REVIEW: Karen Jeynes
Wa Afrika, best known for his award winning investigative journalism, has written “Nothing Left To Steal”- part a collection of his writings, part memoir, part an ode to the role of the Fourth Estate. It is perhaps this last element which shines through most brightly: Wa Afrika’s love affair with journalism.
It’s not a common story, for a young boy from Sibambayani, in Mpumalanga, to grow up to be such a feared wielder of a pen. “Nothing Left To Steal” relates what a struggle it was just to go to school, a rarity in the apartheid era, especially in rural areas. Wa Afrika writes compellingly of “losing his virginity” in political terms, of learning for the first time about apartheid, Mandela, Robben Island – and of discovering that while he might have been “clever”, he knew little of real issues.
“Do you know anything about 16 June 1976?”
“Then, my friend, you are not living but stealing the oxygen from those who deserve it.”
Once the political fire had been lit, there was no stopping it. Wa Afrika soon began writing, and sharing that writing, understanding the power of words to ignite, and inspire. Eager to be valuable, and have a sense of meaning, Wa Afrika turned to journalism.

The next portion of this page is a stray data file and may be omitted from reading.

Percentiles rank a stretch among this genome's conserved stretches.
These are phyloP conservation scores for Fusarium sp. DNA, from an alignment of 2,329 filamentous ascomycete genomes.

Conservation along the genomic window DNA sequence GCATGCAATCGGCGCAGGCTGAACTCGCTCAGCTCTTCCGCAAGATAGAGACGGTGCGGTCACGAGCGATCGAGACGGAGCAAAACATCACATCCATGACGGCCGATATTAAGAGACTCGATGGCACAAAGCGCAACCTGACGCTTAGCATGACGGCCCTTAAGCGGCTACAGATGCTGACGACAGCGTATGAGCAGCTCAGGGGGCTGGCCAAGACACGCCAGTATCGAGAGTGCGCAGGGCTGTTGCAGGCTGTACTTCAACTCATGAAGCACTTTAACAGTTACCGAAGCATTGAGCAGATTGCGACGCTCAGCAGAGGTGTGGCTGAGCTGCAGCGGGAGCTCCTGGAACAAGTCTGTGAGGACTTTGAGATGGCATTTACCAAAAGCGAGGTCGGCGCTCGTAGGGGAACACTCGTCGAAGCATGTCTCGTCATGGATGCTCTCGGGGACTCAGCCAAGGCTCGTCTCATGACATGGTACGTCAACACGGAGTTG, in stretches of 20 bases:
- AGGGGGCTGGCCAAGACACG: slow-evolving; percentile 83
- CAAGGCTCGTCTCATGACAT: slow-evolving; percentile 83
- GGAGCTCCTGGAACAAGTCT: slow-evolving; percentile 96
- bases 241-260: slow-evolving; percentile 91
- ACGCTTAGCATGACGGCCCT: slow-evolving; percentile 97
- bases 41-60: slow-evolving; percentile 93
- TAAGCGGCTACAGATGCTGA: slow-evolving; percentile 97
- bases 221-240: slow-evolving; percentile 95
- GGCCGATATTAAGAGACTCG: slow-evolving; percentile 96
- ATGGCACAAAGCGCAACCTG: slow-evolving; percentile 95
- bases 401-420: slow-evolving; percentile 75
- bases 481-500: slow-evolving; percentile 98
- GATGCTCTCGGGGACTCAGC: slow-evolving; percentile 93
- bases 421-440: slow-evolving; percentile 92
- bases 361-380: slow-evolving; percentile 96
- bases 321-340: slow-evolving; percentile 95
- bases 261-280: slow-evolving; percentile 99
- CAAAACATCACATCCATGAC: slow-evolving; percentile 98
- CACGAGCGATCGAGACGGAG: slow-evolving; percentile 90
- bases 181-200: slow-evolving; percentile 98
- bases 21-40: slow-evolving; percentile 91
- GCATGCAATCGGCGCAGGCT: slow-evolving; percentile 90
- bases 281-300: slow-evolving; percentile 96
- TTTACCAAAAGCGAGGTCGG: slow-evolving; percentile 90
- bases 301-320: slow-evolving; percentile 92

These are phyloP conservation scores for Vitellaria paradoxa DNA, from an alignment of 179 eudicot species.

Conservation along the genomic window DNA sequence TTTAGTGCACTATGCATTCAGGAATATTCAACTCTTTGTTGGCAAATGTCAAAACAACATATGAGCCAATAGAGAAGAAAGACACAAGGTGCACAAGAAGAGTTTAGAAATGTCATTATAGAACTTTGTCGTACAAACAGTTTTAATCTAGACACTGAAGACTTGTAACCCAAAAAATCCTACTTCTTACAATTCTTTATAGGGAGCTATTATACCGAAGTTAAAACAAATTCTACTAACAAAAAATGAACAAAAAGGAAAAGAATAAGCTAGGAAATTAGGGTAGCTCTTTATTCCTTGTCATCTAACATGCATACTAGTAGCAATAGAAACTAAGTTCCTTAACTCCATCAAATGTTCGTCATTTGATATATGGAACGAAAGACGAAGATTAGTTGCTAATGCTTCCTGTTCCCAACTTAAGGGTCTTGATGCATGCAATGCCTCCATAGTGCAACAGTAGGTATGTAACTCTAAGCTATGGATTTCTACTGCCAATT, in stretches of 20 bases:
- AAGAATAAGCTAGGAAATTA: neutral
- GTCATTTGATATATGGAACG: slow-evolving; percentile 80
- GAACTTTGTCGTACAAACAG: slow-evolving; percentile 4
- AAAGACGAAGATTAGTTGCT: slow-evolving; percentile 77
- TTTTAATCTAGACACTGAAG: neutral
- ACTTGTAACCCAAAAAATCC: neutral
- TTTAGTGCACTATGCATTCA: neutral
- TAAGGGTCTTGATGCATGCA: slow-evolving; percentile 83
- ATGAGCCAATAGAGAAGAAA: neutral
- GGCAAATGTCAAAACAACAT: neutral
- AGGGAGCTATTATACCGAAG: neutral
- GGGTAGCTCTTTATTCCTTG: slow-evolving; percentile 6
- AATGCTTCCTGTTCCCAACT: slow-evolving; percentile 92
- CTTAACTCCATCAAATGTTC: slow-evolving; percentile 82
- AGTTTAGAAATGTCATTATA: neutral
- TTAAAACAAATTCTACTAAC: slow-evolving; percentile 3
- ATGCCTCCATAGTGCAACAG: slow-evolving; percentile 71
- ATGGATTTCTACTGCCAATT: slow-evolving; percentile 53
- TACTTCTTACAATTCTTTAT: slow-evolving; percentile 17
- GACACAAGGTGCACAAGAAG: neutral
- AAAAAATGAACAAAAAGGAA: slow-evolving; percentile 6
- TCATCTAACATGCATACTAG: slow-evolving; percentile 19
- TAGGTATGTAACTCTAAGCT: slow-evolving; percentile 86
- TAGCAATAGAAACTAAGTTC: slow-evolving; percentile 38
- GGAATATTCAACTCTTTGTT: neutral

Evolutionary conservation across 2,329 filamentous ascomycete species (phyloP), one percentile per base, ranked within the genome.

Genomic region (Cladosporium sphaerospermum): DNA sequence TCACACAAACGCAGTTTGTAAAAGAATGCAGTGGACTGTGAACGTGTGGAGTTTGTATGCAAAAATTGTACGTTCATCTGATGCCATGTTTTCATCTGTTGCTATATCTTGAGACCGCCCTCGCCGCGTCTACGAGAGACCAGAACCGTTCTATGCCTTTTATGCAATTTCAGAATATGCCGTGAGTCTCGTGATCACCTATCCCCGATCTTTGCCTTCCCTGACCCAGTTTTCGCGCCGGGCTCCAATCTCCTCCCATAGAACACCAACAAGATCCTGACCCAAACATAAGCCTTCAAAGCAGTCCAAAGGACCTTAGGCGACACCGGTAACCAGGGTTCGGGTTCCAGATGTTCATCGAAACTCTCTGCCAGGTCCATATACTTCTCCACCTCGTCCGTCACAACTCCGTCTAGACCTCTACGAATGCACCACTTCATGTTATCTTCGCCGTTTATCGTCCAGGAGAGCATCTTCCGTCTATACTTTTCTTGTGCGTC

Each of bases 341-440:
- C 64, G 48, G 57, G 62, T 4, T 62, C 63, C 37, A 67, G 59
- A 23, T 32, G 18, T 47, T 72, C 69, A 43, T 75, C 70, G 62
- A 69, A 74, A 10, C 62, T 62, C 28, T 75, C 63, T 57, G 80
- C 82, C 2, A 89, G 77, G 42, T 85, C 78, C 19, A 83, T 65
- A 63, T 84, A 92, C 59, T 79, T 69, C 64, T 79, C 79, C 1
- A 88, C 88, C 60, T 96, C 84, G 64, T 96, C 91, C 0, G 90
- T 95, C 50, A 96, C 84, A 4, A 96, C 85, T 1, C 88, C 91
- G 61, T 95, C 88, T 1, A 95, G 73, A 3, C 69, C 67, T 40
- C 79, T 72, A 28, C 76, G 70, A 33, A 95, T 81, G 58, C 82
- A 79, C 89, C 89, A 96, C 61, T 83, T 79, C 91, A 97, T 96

“…there are two kinds of journalists: those that write about missing cats, and those that write about missing money.” It seems Wa Afrika could never be the first. The book reveals the determination and passion with which Wa Afrika pursued stories, particularly around corruption. His dedication seems to border on the obsessive, perhaps a necessary streak in investigative journalism.
Wa Afrika’s style shifts between the personal and the journalistic, never seeming to settle in private moments, always viewing them from the outside, assessing and analysing. It seems easier to discuss work, the challenges, and how he overcame them, rather than dwell on the emotions which must have been stirred up. There are wonderful behind the scenes insights into how stories were obtained juxtaposed with the stories themselves. As with so many accounts of journalists lives, there’s the sense that the stories and the job take over, and leave no space for anything else.
And of course, as Wa Afrika’s reputation and body of work grew, so did the stories he tackled. There’s a real sense of delight in exposing the big guns, in uncovering wrongdoing and corruption. In fact, there is an overwhelming sense of pride throughout the book. In every area Wa Afrika tackles, such as his short music career, he relates how well he succeeds, and shares the praise he receives. The book climaxes in Wa Afrika’s arrest in 2010, when he exposed the R1.7 billion deal between Bheki Cele and Roux Shabangu.
“Nothing Left To Steal” is an angry book. Wa Afrika has lost nothing of his fire, and is going to continue his work, whatever may happen. The books gives a few insights into the drive of a man like this, and the myriad difficult decisions investigative journalists are faced with on a daily basis. For that reason, it is well worth a read.
- This review first appeared in the Cape Times in November 2014.